Obesity and Spine Health

Obesity and Spine Health

For many patients, the link between obesity and spine health doesn’t appear to be strong. But the truth is that patients who are overweight or obese and suffer from back pain may not be aware that their excess weight is actually contributing to their back pain. While it has not been thoroughly studied exactly how excess weight can cause or contribute to back pain, it is known that people who are overweight often are at greater risk for back pain, joint pain and muscle strain than those who are not obese.

In addition to back pain, symptoms exhibited by persons who are obese or severely overweight may include fatigue, as well as difficulty breathing and shortness of breath during short periods of exercise. If the fatigue and shortness of breath causes one to avoid activity and exercise, then this can indirectly lead to back pain as lack of exercise contributes to many common forms of back pain.

According to the American Obesity Association, episodes of musculoskeletal pain, and specifically back pain, are prevalent among the nearly one-third of Americans who are classified as obese. The American Obesity Association also reports that more obese persons say they are disabled and less able to complete everyday activities than persons with other chronic conditions.

Some of the most common obesity-related problems include musculoskeletal and joint related pain. For people who are overweight, attention to overall weight loss is important as every pound adds strain to the muscles and ligaments in the back. In order to compensate for extra weight, the spine can become tilted and stressed unevenly. As a result, over time, the back may lose its proper support and an unnatural curvature of the spine may develop.

In particular, pain and problems in the low back may be aggravated by obesity, something we see here at American Spine and Pain Med Group every day. This occurs for people with extra weight in their stomachs because the excess weight pulls the pelvis forward and strains the lower back, creating lower back pain. According to the American Obesity Association, women who are obese or who have a large waist size are particularly at risk for lower back pain.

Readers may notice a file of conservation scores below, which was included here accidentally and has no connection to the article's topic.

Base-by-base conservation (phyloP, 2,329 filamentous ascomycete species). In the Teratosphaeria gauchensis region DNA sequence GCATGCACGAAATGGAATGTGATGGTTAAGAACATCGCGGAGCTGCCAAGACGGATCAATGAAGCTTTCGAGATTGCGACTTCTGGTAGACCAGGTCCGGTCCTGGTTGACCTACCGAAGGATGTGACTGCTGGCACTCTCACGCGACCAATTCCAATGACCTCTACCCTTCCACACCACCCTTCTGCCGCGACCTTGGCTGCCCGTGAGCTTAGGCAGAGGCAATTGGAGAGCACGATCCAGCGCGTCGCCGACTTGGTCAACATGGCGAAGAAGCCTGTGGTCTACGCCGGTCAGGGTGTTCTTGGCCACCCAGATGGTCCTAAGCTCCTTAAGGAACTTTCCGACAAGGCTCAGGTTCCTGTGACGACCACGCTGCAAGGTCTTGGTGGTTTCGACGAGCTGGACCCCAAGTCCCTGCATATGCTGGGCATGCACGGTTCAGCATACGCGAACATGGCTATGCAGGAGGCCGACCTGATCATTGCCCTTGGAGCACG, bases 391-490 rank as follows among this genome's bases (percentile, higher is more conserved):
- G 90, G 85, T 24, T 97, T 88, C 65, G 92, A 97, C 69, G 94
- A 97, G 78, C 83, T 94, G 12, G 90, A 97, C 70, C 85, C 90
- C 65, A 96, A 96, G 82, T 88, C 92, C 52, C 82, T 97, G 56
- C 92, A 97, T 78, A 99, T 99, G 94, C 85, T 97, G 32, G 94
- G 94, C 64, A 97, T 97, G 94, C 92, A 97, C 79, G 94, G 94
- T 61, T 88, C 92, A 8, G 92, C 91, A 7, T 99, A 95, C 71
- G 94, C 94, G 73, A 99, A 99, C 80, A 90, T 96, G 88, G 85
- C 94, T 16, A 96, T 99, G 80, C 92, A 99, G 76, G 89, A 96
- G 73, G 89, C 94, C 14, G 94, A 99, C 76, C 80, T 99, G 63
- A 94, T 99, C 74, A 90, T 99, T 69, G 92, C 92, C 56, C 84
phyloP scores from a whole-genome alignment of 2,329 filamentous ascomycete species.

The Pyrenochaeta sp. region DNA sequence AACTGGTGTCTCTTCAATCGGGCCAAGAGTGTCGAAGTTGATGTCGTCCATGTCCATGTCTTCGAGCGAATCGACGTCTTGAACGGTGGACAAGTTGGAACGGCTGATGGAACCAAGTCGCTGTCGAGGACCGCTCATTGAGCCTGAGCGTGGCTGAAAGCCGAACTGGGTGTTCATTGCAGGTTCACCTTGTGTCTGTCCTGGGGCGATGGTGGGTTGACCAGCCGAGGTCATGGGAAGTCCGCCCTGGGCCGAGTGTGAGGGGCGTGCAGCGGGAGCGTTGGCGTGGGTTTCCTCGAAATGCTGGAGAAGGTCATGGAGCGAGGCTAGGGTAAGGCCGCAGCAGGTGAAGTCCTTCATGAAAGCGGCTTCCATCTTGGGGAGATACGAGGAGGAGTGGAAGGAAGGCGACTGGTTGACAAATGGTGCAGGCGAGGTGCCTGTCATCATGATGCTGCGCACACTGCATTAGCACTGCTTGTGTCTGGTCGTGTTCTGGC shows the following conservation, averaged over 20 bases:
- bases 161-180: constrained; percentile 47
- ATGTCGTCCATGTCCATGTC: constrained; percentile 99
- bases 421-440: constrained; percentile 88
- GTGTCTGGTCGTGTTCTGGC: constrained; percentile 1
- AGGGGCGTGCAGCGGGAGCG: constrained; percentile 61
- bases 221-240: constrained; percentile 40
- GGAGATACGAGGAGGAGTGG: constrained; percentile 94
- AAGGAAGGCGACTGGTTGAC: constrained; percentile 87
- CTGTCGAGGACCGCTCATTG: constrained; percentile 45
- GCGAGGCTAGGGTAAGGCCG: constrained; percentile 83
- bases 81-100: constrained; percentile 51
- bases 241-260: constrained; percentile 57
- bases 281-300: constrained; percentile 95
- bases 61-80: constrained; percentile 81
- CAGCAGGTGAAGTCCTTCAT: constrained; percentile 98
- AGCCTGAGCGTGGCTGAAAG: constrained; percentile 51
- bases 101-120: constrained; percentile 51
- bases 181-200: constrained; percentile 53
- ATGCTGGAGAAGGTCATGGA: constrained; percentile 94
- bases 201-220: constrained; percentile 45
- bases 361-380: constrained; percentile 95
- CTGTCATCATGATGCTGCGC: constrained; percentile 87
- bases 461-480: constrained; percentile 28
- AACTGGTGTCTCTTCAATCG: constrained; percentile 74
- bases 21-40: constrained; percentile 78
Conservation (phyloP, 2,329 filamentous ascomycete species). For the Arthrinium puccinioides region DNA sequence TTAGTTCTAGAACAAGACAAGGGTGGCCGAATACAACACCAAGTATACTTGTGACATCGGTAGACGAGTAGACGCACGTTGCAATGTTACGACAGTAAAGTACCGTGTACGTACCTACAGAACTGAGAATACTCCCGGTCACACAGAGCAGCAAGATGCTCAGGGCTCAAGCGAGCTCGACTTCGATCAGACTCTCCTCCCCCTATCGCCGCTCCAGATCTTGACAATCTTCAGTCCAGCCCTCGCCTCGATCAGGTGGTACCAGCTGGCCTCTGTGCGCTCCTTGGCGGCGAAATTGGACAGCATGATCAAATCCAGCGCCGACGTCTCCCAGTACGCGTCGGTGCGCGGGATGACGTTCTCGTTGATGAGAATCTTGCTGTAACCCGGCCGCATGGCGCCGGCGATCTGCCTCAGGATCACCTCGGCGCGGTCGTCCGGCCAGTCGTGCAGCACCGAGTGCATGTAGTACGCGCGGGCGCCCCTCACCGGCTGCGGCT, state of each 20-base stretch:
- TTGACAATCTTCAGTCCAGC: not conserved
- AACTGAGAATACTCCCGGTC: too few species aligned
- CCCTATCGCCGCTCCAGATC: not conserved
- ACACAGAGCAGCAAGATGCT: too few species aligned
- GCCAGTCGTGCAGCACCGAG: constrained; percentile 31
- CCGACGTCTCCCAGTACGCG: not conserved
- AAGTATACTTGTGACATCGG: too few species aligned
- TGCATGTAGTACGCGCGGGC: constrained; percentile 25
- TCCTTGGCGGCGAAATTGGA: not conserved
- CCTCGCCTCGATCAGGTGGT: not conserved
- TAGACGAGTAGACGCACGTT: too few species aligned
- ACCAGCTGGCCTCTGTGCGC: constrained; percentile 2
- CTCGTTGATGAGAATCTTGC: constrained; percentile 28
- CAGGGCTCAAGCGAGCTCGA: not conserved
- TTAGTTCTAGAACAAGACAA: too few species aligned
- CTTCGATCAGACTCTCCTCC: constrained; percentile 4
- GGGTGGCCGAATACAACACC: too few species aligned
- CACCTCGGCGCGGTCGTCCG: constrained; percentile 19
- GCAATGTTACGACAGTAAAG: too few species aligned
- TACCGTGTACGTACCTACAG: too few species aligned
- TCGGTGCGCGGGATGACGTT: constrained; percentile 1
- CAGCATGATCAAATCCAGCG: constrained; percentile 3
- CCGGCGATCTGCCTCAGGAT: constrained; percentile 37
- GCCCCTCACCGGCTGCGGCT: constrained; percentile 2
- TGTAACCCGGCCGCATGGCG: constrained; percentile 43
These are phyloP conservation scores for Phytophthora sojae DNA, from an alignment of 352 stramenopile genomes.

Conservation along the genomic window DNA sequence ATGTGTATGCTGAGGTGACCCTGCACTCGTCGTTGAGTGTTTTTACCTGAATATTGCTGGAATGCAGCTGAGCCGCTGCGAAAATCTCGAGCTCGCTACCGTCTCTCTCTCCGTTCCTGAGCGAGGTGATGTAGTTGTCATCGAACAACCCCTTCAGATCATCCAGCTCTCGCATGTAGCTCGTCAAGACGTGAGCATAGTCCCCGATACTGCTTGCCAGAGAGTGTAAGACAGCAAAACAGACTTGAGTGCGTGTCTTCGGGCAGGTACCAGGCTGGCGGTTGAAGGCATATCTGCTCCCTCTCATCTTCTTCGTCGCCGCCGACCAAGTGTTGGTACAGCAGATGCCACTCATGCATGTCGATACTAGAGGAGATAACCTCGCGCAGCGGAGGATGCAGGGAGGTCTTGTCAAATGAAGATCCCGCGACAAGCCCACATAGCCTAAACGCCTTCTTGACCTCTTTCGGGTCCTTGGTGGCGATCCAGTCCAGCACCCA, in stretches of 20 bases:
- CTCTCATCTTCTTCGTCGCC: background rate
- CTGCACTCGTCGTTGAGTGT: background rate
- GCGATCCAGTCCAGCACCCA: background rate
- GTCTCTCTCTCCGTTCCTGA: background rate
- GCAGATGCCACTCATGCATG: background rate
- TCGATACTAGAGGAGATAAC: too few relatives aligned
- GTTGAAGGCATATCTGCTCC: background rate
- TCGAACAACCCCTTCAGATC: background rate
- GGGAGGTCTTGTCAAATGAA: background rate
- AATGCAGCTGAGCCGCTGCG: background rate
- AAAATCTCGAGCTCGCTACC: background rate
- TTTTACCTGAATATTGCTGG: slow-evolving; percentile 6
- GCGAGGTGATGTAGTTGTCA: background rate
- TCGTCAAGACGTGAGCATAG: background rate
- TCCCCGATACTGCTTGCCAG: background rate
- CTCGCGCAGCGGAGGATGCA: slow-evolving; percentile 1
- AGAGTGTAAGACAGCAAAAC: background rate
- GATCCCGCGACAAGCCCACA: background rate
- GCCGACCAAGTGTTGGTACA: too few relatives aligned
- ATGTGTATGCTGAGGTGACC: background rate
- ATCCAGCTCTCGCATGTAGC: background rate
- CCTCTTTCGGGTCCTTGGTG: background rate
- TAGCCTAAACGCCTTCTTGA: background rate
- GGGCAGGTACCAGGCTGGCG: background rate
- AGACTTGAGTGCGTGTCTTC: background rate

Obese or overweight patients may experience sciatica and low back pain from a herniated disc. This occurs when discs and other spinal structures are damaged from having to compensate for the pressure of extra weight on the back. In addition, pinched nerves and piriformis syndrome may result when extra weight is pushed into spaces between bones in the low back area.

Arthritis of the spine that causes back pain may be aggravated when extra body weight strains joints. Those patients with a Body Mass Index (BMI) of greater than 25 are more likely to develop osteoarthritis than those with a lower BMI. The American Obesity Association recommends modest weight loss as a treatment for some types of osteoarthritis.

The effectiveness of back surgery may also be affected by a patient’s weight. Obese patients are at higher risk for complications and infections after surgery compared to patients who are not obese. For seriously overweight patients, paying attention to weight loss before undergoing back surgery may improve the healing process after surgery.

At American Spine, we are dedicated to treating chronic pain and spine conditions. Offering the latest in minimally invasive spine surgery and other effective treatment options, American Spine is the leading pain physician group of California. For more information or to schedule an appointment, please call us at (951)-734-PAIN (7246)

The advice and information contained in this article is for educational purposes only, and is not intended to replace or counter a physician’s advice or judgment. Please always consult your physician before taking any advice learned here or in any other educational medical material.

 

© American Spine

© Medical Marketing Solutions